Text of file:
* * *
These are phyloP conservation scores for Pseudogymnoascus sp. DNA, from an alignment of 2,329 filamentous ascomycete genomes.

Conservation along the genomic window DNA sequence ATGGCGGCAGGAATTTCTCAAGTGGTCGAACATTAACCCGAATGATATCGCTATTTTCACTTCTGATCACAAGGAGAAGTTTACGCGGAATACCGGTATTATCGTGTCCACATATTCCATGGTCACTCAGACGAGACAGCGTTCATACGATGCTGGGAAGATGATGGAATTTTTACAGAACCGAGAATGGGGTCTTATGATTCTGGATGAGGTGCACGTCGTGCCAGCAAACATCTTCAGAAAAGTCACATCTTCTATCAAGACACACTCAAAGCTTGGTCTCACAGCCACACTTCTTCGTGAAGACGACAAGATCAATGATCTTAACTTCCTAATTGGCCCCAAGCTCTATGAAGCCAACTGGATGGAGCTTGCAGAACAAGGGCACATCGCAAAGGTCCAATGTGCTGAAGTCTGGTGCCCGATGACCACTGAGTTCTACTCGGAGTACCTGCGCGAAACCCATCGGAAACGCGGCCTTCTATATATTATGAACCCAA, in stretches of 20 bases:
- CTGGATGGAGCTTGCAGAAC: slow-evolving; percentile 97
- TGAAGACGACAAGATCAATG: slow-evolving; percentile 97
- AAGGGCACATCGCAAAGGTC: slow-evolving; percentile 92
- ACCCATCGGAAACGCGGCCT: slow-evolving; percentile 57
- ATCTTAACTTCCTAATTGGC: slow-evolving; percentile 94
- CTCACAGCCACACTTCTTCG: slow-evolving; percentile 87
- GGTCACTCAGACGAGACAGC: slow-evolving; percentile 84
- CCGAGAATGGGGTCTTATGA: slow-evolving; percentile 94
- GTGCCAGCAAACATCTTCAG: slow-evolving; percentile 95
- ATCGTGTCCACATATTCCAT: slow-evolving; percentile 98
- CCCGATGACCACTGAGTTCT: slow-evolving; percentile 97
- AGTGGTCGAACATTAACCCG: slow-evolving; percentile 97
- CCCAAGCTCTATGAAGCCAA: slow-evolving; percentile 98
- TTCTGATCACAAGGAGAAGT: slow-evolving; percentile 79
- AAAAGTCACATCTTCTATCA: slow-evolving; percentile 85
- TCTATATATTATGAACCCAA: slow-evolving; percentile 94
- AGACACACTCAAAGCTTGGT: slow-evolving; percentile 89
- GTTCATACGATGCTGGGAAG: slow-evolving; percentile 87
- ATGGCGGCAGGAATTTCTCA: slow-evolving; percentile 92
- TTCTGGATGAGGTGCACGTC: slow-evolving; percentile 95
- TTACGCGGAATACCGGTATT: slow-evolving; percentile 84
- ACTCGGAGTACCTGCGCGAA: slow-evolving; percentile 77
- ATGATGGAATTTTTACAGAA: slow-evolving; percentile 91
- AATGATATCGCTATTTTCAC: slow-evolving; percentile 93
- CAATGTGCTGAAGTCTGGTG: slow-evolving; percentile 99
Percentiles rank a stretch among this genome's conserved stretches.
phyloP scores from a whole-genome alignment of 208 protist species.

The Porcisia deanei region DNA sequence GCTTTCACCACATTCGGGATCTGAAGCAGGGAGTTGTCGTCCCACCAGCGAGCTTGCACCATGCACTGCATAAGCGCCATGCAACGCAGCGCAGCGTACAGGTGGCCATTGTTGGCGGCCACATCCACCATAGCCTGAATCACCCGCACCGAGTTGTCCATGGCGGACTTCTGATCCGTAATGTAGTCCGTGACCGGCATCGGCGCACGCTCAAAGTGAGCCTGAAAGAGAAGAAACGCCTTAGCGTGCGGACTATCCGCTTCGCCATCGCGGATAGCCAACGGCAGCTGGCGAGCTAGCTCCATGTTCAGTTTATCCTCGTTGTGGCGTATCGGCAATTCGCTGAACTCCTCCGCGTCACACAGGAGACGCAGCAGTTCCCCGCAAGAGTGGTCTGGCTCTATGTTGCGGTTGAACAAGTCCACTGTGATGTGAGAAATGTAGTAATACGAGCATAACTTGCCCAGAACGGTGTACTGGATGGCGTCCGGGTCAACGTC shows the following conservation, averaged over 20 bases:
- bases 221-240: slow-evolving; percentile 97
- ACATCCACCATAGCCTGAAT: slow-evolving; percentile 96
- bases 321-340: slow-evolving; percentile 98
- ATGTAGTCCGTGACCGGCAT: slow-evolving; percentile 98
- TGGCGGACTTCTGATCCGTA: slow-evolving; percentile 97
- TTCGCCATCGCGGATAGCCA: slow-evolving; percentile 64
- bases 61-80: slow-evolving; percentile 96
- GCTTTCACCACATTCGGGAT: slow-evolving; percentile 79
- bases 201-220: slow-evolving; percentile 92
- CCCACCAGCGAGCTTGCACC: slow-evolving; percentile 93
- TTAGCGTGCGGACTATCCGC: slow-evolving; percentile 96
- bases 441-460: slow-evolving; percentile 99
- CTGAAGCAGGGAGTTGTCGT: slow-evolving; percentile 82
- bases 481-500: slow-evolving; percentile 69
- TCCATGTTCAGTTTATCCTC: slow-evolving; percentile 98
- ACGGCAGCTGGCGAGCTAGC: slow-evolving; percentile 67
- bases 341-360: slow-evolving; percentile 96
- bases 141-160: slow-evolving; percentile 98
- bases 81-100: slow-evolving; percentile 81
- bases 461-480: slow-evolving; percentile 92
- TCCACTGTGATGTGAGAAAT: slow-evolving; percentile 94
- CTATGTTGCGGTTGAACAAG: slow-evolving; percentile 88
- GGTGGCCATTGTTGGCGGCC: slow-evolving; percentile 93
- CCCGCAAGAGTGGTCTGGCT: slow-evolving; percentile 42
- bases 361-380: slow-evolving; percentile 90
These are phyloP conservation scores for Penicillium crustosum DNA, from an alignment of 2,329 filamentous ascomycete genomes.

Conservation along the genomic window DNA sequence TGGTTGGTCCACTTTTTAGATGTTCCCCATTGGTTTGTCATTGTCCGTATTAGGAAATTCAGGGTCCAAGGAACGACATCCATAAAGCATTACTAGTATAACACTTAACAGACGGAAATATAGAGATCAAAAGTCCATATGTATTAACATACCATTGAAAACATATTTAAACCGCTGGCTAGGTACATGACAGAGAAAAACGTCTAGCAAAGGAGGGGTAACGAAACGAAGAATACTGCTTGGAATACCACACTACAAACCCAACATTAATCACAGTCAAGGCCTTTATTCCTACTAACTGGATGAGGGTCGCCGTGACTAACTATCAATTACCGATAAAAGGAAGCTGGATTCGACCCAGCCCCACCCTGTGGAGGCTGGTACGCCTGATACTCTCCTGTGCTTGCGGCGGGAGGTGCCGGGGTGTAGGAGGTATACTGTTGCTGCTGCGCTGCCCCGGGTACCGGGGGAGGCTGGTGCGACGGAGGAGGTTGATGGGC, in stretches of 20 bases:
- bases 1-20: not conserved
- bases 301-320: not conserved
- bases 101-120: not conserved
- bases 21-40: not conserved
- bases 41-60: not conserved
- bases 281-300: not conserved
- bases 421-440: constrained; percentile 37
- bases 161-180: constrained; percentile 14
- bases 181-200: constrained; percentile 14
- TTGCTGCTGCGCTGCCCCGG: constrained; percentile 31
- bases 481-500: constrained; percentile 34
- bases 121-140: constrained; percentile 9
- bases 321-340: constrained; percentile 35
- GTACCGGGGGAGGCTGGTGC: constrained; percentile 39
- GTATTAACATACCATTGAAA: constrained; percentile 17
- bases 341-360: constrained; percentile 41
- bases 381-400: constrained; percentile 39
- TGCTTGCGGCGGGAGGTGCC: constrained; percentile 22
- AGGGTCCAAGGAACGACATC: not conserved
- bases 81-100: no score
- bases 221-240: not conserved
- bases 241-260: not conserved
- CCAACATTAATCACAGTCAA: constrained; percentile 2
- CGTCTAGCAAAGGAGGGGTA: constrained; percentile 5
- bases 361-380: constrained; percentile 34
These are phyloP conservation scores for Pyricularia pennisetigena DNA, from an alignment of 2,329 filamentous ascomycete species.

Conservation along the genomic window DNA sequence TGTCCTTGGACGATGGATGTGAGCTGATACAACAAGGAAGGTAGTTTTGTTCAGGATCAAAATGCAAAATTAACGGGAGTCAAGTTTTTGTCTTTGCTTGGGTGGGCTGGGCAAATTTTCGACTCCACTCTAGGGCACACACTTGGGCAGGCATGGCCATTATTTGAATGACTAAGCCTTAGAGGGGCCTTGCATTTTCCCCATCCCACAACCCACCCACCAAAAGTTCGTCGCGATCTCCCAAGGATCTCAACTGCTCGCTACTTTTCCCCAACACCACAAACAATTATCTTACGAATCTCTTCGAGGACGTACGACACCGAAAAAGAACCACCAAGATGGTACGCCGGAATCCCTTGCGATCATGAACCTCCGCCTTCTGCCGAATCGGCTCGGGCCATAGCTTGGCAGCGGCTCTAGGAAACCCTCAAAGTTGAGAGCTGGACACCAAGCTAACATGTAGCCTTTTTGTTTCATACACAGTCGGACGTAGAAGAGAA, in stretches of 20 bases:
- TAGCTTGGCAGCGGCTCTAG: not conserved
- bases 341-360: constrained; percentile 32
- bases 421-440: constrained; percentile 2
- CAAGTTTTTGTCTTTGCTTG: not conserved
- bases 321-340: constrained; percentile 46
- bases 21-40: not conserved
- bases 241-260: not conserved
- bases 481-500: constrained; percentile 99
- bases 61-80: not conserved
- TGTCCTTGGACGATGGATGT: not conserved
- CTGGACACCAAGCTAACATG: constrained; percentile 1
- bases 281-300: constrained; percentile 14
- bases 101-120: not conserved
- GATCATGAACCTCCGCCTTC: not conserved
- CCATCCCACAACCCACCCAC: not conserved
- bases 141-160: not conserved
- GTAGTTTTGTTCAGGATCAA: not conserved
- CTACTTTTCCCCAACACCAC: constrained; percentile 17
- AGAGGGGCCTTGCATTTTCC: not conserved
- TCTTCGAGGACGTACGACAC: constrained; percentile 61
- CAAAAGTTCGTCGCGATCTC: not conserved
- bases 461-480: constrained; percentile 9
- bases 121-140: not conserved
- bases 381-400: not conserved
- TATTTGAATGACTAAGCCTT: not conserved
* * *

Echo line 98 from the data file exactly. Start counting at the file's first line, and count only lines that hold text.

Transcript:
- GATCATGAACCTCCGCCTTC: not conserved